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...a blog by Richard Flowers

Friday, March 02, 2007

Day 2251: Sky(ve) Off – Virgin on the Ridiculous

Thursday:


Viewers of that FLEETING Twenty-First Century Phenomenon, TELEVISION, will probably know that there has been a bit of a FALLING OUT between two of the PYGMIES of British Broadcasting: "Virgin Media" (the cable people) and "BSkyB" (the satellite dish people).

Up until Wednesday, if you were a cable person you could watch SOME of the satellite people's programmes. Now you can't.

Apparently, this is because Sky wanted more money and Virgin didn't think they were worth it.

I will declare an interest: I do not watch Sky television. I do not LIKE Sky television. I will not let Daddy have one of their space-woks stuck to the side of my flat!

[R: not that we want one.]

We quickly got bored with Battleham Galacticake so we don't even watch the free one, Sky Three. I do not like Sky. They have a few decent shows, but they get them unfairly cheap because of their links to Fox in America. Their news channel is ugly and brash and has a right-wing agenda. And they are part of a group – News International – that has gone out of its way to spoil and cheapen newspapers and television. And they have too much influence already.

So, funnily enough – and despite Virgin Media being run by self-aggrandising beardy billionaire Sir Branson Pickle – I don’t have much SYMPATHY with one of the sides in this dispute.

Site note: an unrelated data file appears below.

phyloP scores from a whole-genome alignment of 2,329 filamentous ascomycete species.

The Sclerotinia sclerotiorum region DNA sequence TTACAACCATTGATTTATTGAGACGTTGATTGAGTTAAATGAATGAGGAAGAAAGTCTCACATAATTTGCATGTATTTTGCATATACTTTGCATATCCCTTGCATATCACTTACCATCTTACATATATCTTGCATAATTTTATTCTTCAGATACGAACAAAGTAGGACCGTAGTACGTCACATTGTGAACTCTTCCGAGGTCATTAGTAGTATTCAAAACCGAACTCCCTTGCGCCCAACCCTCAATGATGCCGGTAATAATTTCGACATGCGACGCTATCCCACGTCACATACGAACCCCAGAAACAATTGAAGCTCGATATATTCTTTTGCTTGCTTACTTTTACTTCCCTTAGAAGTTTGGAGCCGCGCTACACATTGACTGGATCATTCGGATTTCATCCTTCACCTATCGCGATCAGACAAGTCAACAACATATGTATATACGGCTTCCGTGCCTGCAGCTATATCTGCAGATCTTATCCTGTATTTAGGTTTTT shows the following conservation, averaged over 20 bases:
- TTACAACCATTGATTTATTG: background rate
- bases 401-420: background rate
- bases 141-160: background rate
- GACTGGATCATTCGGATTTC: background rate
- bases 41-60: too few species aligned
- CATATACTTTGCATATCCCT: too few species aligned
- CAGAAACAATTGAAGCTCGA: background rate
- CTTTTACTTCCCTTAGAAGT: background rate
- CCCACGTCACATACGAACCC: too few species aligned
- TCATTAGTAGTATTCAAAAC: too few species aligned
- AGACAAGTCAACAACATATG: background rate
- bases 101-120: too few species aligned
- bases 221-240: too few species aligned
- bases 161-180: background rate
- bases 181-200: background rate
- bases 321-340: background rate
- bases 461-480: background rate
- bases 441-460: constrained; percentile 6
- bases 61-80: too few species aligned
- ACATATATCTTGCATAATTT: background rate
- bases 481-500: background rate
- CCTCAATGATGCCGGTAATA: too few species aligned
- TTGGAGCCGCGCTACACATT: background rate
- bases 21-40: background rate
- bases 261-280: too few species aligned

Still, they DO seem to be going out of their way to be annoying. Rather than negotiations, it would appear that Sky have spent the last few days writing big letters to place in all the newspapers, saying how MUCH they love telly and how much they want to bring their "great shows" like "brand new" Simpsons, Lost, 24 and Battleham Galacticake.

We have increased our investment in channels and programmes by 68% they say! (Does this mean that "Hogfather" was FOUR hours long instead of THREE?)

They say that this is why they have provided the top 25 most watch pay-channel programmes in cable homes this year. Although personally (and remembering that "Torchwood" was hailed as the "most watched non-sport digital-channel show" when its launch double bill scored 2.3 millions) I suspect that it is because they have BOUGHT ALL the FOOTBALL.